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Accounting Firm ‘Merger Mania’ Comes to Arkansas

4 min read

This year’s list of largest accounting firms in Arkansas reflects a nationwide trend: “merger mania,” as Accounting Today termed it.

Three major mergers involving Arkansas companies over the past year have shuffled the list considerably.

The action started in September 2017 when JPMS Cox of Little Rock and Oklahoma-based HoganTaylor announced they were merging effective Jan. 1, 2018, and would operate under the HoganTaylor name.

That meant that this year HoganTaylor — now with 56 CPAs in Arkansas, reflecting the combined in-state operations of the two firms — stands at No. 3 on the list. In 2017, JPMS Cox was at No. 4 and HoganTaylor was at No. 8.

In May, Thomas & Thomas of Little Rock and Beall Barclay & Co. of Fort Smith announced they were merging practices. The name of their new firm, announced Oct. 1: Landmark PLC Certified Public Accountants, with offices in Fort Smith, Little Rock, Rogers and Russellville.

Landmark debuted on this year’s list in second place, behind BKD, a regional CPA and advisory firm. But that meant that Beall Barclay, tied with JPMS Cox at No. 4 on last year’s list, and Thomas & Thomas, No. 7 last year, disappeared from the 2018 list.

And then in June, Rasco Winter Abston Moore & Associates and L. Cotton Thomas & Co., both of Little Rock, announced they would combine operations and operate as Rasco Winter Thomas Group. Rasco Winter Thomas Group ranks No. 11 on this year’s list. Rasco Winter Abston Moore & Associates had been at No. 15 on the 2017 list, while L. Cotton Thomas & Co. had not appeared on the list.

The nationwide merger phenomenon was driven by a number of factors, according to Accounting Today, a trade magazine for the public accounting sector. Among those factors: bigger firms acquiring smaller companies “to expand geographically, acquire new clients and add more talent.”

Gary Cooper, a HoganTaylor partner who works in its Little Rock office, said the merger trend is a phenomenon going back several years. Independent firms, like JPMS Cox before its merger with HoganTaylor, are looking for economies of scale, he said.

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“In our case, JPMS Cox, we liked HoganTaylor because of their internal infrastructure,” Cooper said. “They had a lot of things that we just didn’t have.”

“They had a deep HR department,” he said. “Their accounting team was deep. They had the scalability to take somebody like us and just merge us in with really little disruption to what they were already doing.”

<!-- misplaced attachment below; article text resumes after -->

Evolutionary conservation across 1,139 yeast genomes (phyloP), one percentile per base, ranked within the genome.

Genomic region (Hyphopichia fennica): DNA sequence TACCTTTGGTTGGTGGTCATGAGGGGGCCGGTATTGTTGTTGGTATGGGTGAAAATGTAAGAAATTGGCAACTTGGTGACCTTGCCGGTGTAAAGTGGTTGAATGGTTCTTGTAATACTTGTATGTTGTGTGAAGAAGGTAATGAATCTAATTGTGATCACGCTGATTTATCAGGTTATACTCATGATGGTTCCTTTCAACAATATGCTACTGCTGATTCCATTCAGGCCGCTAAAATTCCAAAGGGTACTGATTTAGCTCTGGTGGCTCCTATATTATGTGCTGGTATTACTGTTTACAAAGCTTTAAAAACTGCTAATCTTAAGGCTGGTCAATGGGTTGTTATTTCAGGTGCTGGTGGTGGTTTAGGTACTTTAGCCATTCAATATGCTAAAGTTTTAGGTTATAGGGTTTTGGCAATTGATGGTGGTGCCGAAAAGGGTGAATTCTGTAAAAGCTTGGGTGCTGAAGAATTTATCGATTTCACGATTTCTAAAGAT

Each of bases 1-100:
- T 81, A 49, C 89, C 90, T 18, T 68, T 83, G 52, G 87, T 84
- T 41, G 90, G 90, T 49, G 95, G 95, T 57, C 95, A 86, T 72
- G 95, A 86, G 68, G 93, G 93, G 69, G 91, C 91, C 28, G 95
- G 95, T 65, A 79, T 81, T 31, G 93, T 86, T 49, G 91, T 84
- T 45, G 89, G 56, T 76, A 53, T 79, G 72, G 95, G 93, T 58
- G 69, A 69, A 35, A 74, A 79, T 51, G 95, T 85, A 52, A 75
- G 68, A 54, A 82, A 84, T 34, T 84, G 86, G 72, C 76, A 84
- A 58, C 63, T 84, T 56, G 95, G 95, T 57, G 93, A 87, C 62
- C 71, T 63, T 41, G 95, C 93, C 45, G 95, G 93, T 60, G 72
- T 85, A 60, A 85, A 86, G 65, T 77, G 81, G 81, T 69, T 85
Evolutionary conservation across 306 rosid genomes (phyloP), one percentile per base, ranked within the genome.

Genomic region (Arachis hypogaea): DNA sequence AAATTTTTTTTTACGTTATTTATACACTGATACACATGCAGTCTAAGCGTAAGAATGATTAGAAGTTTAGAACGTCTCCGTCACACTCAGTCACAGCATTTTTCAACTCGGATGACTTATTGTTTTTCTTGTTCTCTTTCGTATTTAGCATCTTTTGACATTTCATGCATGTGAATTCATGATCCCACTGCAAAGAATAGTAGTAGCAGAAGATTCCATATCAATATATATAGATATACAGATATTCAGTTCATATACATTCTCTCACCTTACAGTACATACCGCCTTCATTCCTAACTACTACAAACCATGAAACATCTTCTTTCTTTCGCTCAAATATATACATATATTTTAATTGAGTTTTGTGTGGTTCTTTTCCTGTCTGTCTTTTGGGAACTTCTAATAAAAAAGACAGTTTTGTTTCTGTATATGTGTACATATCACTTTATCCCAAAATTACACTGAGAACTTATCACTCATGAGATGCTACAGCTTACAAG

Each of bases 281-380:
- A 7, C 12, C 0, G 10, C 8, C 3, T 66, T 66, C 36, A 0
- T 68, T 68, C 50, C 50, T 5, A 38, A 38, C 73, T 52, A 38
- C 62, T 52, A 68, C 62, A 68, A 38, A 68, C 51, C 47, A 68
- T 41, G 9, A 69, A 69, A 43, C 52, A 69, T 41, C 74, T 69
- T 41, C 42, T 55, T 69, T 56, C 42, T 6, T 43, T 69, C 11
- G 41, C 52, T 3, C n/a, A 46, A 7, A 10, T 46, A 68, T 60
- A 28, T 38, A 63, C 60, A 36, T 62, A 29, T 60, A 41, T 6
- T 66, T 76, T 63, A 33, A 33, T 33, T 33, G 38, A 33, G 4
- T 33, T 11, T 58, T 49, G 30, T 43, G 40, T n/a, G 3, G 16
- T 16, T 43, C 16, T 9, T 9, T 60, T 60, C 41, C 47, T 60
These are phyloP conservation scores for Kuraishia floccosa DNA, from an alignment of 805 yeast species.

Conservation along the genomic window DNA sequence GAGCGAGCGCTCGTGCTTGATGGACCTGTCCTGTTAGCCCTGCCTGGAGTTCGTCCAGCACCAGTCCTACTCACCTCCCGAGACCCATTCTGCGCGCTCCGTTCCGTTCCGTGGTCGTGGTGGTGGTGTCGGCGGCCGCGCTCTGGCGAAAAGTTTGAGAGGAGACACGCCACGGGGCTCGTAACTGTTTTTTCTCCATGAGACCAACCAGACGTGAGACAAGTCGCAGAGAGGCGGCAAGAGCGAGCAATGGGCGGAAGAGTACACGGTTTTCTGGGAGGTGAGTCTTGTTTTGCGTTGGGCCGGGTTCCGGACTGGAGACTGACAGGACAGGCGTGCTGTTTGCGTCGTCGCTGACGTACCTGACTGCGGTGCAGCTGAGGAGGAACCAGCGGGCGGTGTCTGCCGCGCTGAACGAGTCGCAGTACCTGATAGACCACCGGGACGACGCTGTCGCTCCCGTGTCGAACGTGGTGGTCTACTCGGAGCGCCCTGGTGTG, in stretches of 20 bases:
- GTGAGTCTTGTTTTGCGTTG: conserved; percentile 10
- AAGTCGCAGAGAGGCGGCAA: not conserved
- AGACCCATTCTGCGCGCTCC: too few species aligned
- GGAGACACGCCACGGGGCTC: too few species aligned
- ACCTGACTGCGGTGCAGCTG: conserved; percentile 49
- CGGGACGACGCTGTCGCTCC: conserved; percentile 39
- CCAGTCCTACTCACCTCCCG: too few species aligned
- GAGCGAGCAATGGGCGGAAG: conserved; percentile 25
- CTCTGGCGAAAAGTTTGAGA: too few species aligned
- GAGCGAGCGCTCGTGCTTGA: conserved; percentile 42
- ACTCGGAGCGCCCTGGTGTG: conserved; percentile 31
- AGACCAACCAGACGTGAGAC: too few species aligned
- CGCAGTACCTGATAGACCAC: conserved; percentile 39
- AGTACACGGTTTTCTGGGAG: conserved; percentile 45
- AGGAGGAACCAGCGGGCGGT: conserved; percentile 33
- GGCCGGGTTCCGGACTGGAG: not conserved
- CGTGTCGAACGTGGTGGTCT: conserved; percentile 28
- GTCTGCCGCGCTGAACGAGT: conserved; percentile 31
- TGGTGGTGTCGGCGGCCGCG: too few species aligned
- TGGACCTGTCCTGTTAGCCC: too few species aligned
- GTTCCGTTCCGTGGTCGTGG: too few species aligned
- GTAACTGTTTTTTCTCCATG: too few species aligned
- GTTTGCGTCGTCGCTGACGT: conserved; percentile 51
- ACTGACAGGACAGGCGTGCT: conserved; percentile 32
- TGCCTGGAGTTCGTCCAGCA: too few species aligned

JPMS Cox had reached the size, Cooper said, that it was going to need to add some of that infrastructure to continue to be effective.

From a nationwide standpoint, he said, “people are merging together to attract and retain talent” and also to add a variety of skill sets to their companies.

Kevin Norton, partner with the Rasco Winter Thomas Group, agreed that staffing was a top consideration for accounting firms considering mergers. “The No. 1 issue that faces our industry right now is staffing,” he said. “I think that’s a huge challenge across the board.”

Having a bigger staff means that a firm can better absorb the loss of a worker while it searches for an employee who’s a good fit.

In addition, Norton said, “I think at least for us, as we looked at our clients and the level of complexity that we’re dealing with … I think having more people and more expertise is never a bad thing.” In terms of complexity, he cited specifically last year’s big tax law overhaul.

The scope of the work has also changed, Cooper said. “Years ago, when I started with Ernst & Young in Little Rock, we didn’t do any international work. Well, now, out of Little Rock, we do a lot of international work. And so having more resources from other people, from other partners in Tulsa and Oklahoma City, that allows us to tap into those resources a little bit.”

He speaks to accounting students and “globalization, it’s been nothing to them. They don’t care. It’s always been part of who they are. That’s something we’ve had to learn.”

And Cooper, echoing Norton, said the increasing complexity of the work accountants must do was a factor. “Every time they pass a new tax law, it’s the size of ‘War and Peace.’”

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